Losing national elections rarely causes conservatives to pause and reflect on their ways. Only once in the past 6 presidential election, going back to 1993, have they won a majority of votes – which only tells them they should be more conservative.
A year after going down on the USS 47%, Paul Ryan still hasnt grasped the not-so-awesome electoral consequences of saying mean things about poor people and minorities. In a recent radio interview, Ryan derided what he perceived as the “tailspin of culture, in our inner cities in particular, of men not working and just generations of men not even thinking about working or learning the value of work.”
Members of the Congressional Black Caucus did not miss his meaning: “inner city culture” is a euphemism for “black ghettos” – analogous to “states’ rights” as code for “segregation” and “Kenyan” as code for “nigger” – all of which allow racists to signal their true sentiments on an open channel.
Ryan, of course, asserts that his reference to an inner-city culture without a work ethic did not indicate blacks specifically, but, you know, referred to all those other non-working inner-city generations of men too. The problem with Ryan’s defense is that later in that same interview he said, “this tailspin or spiral that we’re looking at in our communities, your buddy Charles Murray [has] written books on this.” What’s Charles Murray’s most famous book? That would be the “The Bell Curve,” which argues that inferior black socio-economic outcomes are caused by inferior black intelligence. Wanna borrow my shovel, Paul?
If Ryan still doesnt seem like a complete piece of garbage, remember: he’s the the guy who went to a private college on social assistance, then made a post-undergrad hobby of demeaning other people who rely on social assistance as “takers.” Every so often he’ll release a so-called “budget plan,” whose primary features are slashing social assistance, cutting taxes on the rich, and refusing to name the tax loopholes he’d close to pay for the tax cuts, leaving us (in the GOP style) with a gargantuan budget deficit.
We’re not done piling on Ryan. He sees social insurance as “a hammock that lulls able-bodied people to lives of dependency and complacency.” Hey it could be worse: social assistance could also send shallow, self-righteous hypocrites to college, so they might one day become Congressmen who denigrate anyone else who uses social assistance to improve their lives. As Ryan put it, “We call it a poverty trap. There are incentives not to work, and to stay where you are…. We got to have the courage to face that down…. And if we succeed, we can… get people back to work, and get people back to meeting their potential.”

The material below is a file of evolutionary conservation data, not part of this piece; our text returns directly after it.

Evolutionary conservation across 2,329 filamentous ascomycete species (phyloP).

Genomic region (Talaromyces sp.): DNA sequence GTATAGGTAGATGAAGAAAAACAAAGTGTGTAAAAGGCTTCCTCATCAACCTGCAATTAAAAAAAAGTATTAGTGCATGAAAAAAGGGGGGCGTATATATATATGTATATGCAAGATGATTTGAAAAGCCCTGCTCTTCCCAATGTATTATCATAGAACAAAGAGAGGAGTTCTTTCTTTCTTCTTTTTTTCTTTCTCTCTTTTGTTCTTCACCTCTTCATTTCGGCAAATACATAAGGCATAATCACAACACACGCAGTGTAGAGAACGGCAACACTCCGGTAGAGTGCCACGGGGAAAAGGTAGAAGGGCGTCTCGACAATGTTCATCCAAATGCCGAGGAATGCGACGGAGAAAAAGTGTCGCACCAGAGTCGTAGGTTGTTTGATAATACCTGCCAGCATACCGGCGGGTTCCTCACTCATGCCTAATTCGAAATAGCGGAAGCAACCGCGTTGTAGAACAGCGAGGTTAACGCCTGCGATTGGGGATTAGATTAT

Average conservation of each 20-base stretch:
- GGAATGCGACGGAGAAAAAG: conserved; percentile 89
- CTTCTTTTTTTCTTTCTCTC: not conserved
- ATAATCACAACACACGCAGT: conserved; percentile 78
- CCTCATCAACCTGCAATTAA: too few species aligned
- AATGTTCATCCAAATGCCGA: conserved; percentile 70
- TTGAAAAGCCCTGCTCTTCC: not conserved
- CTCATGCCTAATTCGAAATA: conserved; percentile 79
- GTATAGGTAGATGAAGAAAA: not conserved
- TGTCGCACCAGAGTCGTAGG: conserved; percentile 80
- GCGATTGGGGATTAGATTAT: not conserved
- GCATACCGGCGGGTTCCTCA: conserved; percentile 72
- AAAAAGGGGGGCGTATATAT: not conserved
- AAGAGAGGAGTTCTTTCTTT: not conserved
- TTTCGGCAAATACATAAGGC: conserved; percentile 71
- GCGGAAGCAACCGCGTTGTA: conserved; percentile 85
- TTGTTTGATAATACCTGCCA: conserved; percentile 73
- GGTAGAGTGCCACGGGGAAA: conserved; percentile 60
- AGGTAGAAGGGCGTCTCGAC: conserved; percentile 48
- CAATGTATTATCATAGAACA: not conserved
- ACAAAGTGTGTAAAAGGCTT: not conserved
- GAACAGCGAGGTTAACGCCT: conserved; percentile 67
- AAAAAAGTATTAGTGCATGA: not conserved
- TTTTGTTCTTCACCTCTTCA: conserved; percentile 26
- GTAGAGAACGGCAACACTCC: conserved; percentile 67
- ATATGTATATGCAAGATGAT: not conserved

Ryan thinks the cause of American poverty and unemployment is a cushy American safety net. But the impact of social insurance (unemployment, food stamps, housing, welfare, etc.) on peoples’ willingness to work isnt a purely theoretical matter. Nations around the world offer social insurance of varying degrees of generosity – if Ryan were right, we’d expect to see fewer people in the workforce in countries with generous social insurance. And guess what: we find the opposite. The US, with by far the stingiest social insurance in the developed world, doesnt just have the most poverty, shortest lives, highest infant mortality and declining education levels – the US also has among the lowest labor force participation rates (LFPRs) in its working-age population, and by a wide margin.
Remarkably, while paying lip-service to their crudely conceived notions of free enterprise, conservatives fail to grasp one basic implication of their beliefs: if you make work more valuable, more people will want it. If work, by law, included such benefits as unemployment insurance, disability, sick leave, maternity leave, paid vacation, overtime pay, etc.; then conservatives, by their own dogmas, should predict that more people would want to work and enter the labor force.
This is precisely what we see when we look at patterns of work-force participation in the West. Scandinavia, with the most generous social insurance, and liberal labor laws, has some of the highest working-age LFPRs in the world. Sweden is tops at well over 80%, but many other European nations are at 77% or higher. The US comes in at 73% – and is trending down.
Ryan – who stopped his education after a bachelor’s degree, eager to get out into the world and annoy people with facile rantings – may be a racist, but he is surely a hypocrite, and concerning social policy, an utter ignoramus. In other words, he is the ideal GOP VP candidate – and we should expect to hear plenty more from him in the months and years ahead.